An old, favorite poem ending

Read the whole thing, and then go buy the audio, but:

Vanishing Breed

last two lines:

To that I reply, “Bull Feces!”
They’re just hard to see from the road.

Grew up listening to him…in a family of said vanishing breed.  ;) Really can’t beat his delivery.   Some 30 years later, my mom is still  excited talking about seeing him at one of the fairs.


“We Hold These Truths to be Self-Evident, that all Men are Created Equal…”

Cat Rotator's Quarterly

The unanimous Declarationof the thirteen unitedStates of America

When in the Course of human events it becomes necessary for one people to dissolve the political bands which have connected them with another and to assume among the powers of the earth, the separate and equal station to which the Laws of Nature and of Nature’s God entitle them, a decent respect to the opinions of mankind requires that they should declare the causes which impel them to the separation.

We hold these truths to be self-evident, that all men are created equal, that they are endowed by their Creator with certain unalienable Rights, that among these are Life, Liberty and the pursuit of Happiness. — That to secure these rights, Governments are instituted among Men, deriving their just powers from the consent of the governed, — That whenever any Form of…

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Proving The Court’s Point:

It’s buried right at the end of a rather biased article (the USCCB didn’t say anything; a committee chairman did) but this really jumped out at me:

Teachers’ unions could be “permanently crippled” by the decision, the journal Education Next reported, though the decision could provide an impetus for other changes.

A loss in teachers’ unions membership could result in a decline in revenues and ability to affect policy. The National Education Association has planned a 13 percent cut for its two-year budget, totaling about $50 million, with its estimated membership losses of 300,000 people, about 10 percent.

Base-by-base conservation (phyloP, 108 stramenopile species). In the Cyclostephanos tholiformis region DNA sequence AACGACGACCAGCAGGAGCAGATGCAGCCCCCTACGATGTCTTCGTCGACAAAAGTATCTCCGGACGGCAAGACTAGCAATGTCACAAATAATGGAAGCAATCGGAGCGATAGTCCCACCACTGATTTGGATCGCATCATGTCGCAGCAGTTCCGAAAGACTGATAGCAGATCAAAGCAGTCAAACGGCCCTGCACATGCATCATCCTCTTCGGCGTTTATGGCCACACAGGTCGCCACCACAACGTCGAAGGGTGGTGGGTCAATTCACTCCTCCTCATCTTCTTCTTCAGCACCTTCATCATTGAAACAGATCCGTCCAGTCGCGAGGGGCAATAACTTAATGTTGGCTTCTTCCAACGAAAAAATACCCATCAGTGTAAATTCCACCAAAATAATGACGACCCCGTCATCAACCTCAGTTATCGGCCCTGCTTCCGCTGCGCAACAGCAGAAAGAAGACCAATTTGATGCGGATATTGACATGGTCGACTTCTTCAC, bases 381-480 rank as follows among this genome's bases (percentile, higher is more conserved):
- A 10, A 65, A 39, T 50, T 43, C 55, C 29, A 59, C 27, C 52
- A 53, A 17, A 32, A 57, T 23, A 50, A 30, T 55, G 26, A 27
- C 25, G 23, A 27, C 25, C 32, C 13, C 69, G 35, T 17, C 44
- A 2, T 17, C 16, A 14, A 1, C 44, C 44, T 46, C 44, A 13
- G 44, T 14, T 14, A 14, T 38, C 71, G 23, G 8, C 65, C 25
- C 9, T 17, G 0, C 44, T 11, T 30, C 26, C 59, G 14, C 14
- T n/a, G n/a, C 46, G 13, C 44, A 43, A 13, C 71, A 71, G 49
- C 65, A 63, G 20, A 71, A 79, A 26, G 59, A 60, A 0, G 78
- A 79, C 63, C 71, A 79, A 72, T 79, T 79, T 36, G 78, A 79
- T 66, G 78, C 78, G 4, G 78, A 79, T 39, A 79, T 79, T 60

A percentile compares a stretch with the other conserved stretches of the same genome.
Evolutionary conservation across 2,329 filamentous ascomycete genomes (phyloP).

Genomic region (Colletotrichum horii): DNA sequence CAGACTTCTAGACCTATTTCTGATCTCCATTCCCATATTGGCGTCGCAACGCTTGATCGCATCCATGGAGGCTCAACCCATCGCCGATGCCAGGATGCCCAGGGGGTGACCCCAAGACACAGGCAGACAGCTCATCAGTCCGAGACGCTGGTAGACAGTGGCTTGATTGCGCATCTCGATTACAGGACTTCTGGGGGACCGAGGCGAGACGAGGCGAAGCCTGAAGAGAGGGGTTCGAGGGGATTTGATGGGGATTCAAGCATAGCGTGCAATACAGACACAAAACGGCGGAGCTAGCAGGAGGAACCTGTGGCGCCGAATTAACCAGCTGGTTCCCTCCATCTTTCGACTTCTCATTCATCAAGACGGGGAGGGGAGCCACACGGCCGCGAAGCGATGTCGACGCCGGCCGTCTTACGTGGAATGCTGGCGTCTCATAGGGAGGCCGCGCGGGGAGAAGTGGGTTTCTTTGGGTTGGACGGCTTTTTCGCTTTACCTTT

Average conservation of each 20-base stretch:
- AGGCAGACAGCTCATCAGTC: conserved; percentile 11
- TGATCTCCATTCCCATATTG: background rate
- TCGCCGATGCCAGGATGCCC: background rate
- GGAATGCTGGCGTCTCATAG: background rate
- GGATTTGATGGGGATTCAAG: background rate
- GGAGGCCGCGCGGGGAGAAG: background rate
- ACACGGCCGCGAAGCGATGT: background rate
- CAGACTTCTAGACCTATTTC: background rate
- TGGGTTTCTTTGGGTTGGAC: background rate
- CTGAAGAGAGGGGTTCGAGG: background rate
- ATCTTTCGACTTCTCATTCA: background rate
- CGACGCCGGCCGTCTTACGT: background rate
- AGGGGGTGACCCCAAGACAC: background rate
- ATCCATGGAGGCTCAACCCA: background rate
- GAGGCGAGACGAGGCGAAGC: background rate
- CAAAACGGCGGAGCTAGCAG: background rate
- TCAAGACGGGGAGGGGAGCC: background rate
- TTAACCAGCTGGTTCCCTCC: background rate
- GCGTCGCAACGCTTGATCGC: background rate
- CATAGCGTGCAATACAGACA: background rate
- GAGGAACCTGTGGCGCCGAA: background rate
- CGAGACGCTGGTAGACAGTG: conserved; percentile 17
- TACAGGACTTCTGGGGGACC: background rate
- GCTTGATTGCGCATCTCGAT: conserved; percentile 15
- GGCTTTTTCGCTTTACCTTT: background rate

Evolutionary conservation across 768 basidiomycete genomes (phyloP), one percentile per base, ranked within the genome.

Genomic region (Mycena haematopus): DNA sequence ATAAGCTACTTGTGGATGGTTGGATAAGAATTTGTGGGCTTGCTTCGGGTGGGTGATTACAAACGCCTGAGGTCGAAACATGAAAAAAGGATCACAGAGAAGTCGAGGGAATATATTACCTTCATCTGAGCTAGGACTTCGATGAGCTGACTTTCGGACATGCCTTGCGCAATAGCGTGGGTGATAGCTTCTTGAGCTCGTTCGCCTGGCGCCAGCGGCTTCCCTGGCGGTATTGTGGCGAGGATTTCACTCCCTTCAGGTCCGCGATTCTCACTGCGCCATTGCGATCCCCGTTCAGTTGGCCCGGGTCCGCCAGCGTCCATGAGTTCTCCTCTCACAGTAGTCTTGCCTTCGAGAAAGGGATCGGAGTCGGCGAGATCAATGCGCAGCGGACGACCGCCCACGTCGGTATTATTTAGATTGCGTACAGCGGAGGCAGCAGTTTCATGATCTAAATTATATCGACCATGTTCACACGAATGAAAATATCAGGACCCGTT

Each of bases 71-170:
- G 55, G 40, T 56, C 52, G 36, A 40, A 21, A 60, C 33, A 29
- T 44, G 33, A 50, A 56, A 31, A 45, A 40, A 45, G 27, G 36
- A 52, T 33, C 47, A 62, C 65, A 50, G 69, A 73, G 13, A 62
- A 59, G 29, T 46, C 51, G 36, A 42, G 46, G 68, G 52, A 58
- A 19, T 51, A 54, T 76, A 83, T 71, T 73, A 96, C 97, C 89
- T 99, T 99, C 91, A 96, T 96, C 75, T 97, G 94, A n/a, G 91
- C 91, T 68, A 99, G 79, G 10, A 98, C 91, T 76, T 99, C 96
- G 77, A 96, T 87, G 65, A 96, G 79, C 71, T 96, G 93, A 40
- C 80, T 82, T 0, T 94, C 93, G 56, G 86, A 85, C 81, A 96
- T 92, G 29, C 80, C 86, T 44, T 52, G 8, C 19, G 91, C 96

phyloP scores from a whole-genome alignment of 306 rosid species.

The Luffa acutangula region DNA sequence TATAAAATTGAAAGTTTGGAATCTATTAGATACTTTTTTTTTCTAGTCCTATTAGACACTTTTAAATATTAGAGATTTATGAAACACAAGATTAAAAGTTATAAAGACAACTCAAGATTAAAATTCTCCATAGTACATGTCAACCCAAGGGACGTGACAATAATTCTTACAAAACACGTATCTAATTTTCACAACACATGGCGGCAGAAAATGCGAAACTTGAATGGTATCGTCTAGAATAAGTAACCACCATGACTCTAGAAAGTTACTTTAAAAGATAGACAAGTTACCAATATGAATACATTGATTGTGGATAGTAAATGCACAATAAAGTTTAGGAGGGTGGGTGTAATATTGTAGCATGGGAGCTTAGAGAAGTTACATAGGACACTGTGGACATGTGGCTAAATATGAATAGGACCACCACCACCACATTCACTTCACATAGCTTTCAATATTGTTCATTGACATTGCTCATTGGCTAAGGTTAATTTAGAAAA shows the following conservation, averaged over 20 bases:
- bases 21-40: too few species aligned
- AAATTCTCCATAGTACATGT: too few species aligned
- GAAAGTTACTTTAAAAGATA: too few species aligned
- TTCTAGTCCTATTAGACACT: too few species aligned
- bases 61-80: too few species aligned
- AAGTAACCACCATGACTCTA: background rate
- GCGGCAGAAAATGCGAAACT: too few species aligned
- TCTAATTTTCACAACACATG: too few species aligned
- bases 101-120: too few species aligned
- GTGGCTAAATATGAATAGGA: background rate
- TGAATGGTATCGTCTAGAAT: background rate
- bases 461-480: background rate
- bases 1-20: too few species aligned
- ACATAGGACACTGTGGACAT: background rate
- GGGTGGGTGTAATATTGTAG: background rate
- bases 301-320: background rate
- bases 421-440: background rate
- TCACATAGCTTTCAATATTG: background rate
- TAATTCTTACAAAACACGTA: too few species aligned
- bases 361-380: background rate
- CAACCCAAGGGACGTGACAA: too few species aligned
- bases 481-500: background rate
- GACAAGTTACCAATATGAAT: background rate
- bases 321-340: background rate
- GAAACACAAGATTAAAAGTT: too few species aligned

Means that yes, they were in fact using “agency fees” to lobby for political ends, not (as legally required) only for union services.

BMI, again

Yes, it’s a pet peeve.

This is a comment from over at Instapundit, figured I’d copy-paste it so that it has a chance of being read.


Found the article.

Those who looked at the years and went “hm, first one is before the BMI change, second is after,” yes they used BMI studies for each span.

On the upside, they did at least pick a cohort that has almost entirely hit puberty, 16-19.

On the other hand, they were using a screening test to diagnose “overweight.”

It’s known bad:

To find out whether BMI correlated with actual markers of health, a team of UCLA researchers analyzed data from 40,420 individuals who participated in the 2005-2012 National Health and Nutrition Examination Survey. They looked at individuals’ blood pressure, triglycerides, cholesterol, glucose, insulin resistance and C-reactive protein data — markers that are linked to heart disease and inflammation, among other issues.

They found that nearly half (47.4%) of overweight people and 29% of obese people were, from a metabolic standpoint, quite healthy. On the flip side, more than 30% of individuals with “normal” weights were metabolically unhealthy.

And “overweight” isn’t significantly associated with bad health outcomes– the ‘risk’ there is that you MIGHT be headed to “obese.” The lowest health risk appears to be situated inside of “overweight.”

Which makes sense for a screening test– having more body fat improves the outcomes if you get sick, but you don’t want so much body fat that it makes you sick, so logically the healthiest folks would be inside of the false positive.

Dumbing Down Extinction

There isn’t a problem.

Which is the problem.


Watts Up With That?

Guest ridicule by David Middleton

From the American Association for the Advancement of Science of America (AAASA)…

The world’s largest amphibian is being bred to extinction

The world’s largest amphibian—the Chinese giant salamander (Andrias davidianus, pictured)—should be split into at least five species, all of which are critically endangered in the wild, according to a new study. What’s more, say the authors, current conservation practices could be causing these genetically distinct species to crossbreed with one another, effectively fusing them into a single species.

The salamanders, which can grow up to 2 meters in length, were once common in rivers across southeastern China. But today, most are found in commercial farms, which breed the giant amphibians to satisfy growing demand from the luxury food market. In an effort to augment wild populations, the Chinese government encourages the release of farm-raised individuals. But it’s not…

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A former sailor's ramblings on anything from family, country and Church through general geek-ness.